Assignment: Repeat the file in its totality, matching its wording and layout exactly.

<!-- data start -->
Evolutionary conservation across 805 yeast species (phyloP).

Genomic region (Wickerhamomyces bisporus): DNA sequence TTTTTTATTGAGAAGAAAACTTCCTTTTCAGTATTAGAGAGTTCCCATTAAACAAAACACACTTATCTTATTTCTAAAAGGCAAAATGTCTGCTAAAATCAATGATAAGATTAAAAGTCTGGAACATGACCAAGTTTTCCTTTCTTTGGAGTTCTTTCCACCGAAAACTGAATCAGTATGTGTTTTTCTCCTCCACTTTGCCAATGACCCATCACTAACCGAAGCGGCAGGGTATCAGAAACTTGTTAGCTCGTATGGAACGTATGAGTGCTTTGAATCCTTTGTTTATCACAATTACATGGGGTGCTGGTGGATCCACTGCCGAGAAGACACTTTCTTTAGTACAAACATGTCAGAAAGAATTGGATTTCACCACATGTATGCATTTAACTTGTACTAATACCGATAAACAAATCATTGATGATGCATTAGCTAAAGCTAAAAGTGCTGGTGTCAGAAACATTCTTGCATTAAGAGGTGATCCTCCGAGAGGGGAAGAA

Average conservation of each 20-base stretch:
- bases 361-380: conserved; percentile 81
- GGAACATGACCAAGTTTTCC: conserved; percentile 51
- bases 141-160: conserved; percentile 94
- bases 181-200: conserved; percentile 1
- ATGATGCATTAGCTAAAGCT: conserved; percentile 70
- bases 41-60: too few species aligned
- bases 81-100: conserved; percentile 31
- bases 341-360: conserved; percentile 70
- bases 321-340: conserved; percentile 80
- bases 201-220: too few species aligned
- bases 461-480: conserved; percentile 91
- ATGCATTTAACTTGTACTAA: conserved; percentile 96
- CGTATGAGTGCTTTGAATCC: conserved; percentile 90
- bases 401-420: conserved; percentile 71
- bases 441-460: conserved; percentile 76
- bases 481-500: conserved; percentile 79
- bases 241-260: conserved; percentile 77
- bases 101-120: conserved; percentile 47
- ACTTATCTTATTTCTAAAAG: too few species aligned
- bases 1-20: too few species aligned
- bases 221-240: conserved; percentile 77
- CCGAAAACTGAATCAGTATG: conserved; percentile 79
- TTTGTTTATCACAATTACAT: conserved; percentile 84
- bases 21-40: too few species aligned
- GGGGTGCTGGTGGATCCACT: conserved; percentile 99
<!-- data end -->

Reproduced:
Evolutionary conservation across 805 yeast species (phyloP).

Genomic region (Wickerhamomyces bisporus): DNA sequence TTTTTTATTGAGAAGAAAACTTCCTTTTCAGTATTAGAGAGTTCCCATTAAACAAAACACACTTATCTTATTTCTAAAAGGCAAAATGTCTGCTAAAATCAATGATAAGATTAAAAGTCTGGAACATGACCAAGTTTTCCTTTCTTTGGAGTTCTTTCCACCGAAAACTGAATCAGTATGTGTTTTTCTCCTCCACTTTGCCAATGACCCATCACTAACCGAAGCGGCAGGGTATCAGAAACTTGTTAGCTCGTATGGAACGTATGAGTGCTTTGAATCCTTTGTTTATCACAATTACATGGGGTGCTGGTGGATCCACTGCCGAGAAGACACTTTCTTTAGTACAAACATGTCAGAAAGAATTGGATTTCACCACATGTATGCATTTAACTTGTACTAATACCGATAAACAAATCATTGATGATGCATTAGCTAAAGCTAAAAGTGCTGGTGTCAGAAACATTCTTGCATTAAGAGGTGATCCTCCGAGAGGGGAAGAA

Average conservation of each 20-base stretch:
- bases 361-380: conserved; percentile 81
- GGAACATGACCAAGTTTTCC: conserved; percentile 51
- bases 141-160: conserved; percentile 94
- bases 181-200: conserved; percentile 1
- ATGATGCATTAGCTAAAGCT: conserved; percentile 70
- bases 41-60: too few species aligned
- bases 81-100: conserved; percentile 31
- bases 341-360: conserved; percentile 70
- bases 321-340: conserved; percentile 80
- bases 201-220: too few species aligned
- bases 461-480: conserved; percentile 91
- ATGCATTTAACTTGTACTAA: conserved; percentile 96
- CGTATGAGTGCTTTGAATCC: conserved; percentile 90
- bases 401-420: conserved; percentile 71
- bases 441-460: conserved; percentile 76
- bases 481-500: conserved; percentile 79
- bases 241-260: conserved; percentile 77
- bases 101-120: conserved; percentile 47
- ACTTATCTTATTTCTAAAAG: too few species aligned
- bases 1-20: too few species aligned
- bases 221-240: conserved; percentile 77
- CCGAAAACTGAATCAGTATG: conserved; percentile 79
- TTTGTTTATCACAATTACAT: conserved; percentile 84
- bases 21-40: too few species aligned
- GGGGTGCTGGTGGATCCACT: conserved; percentile 99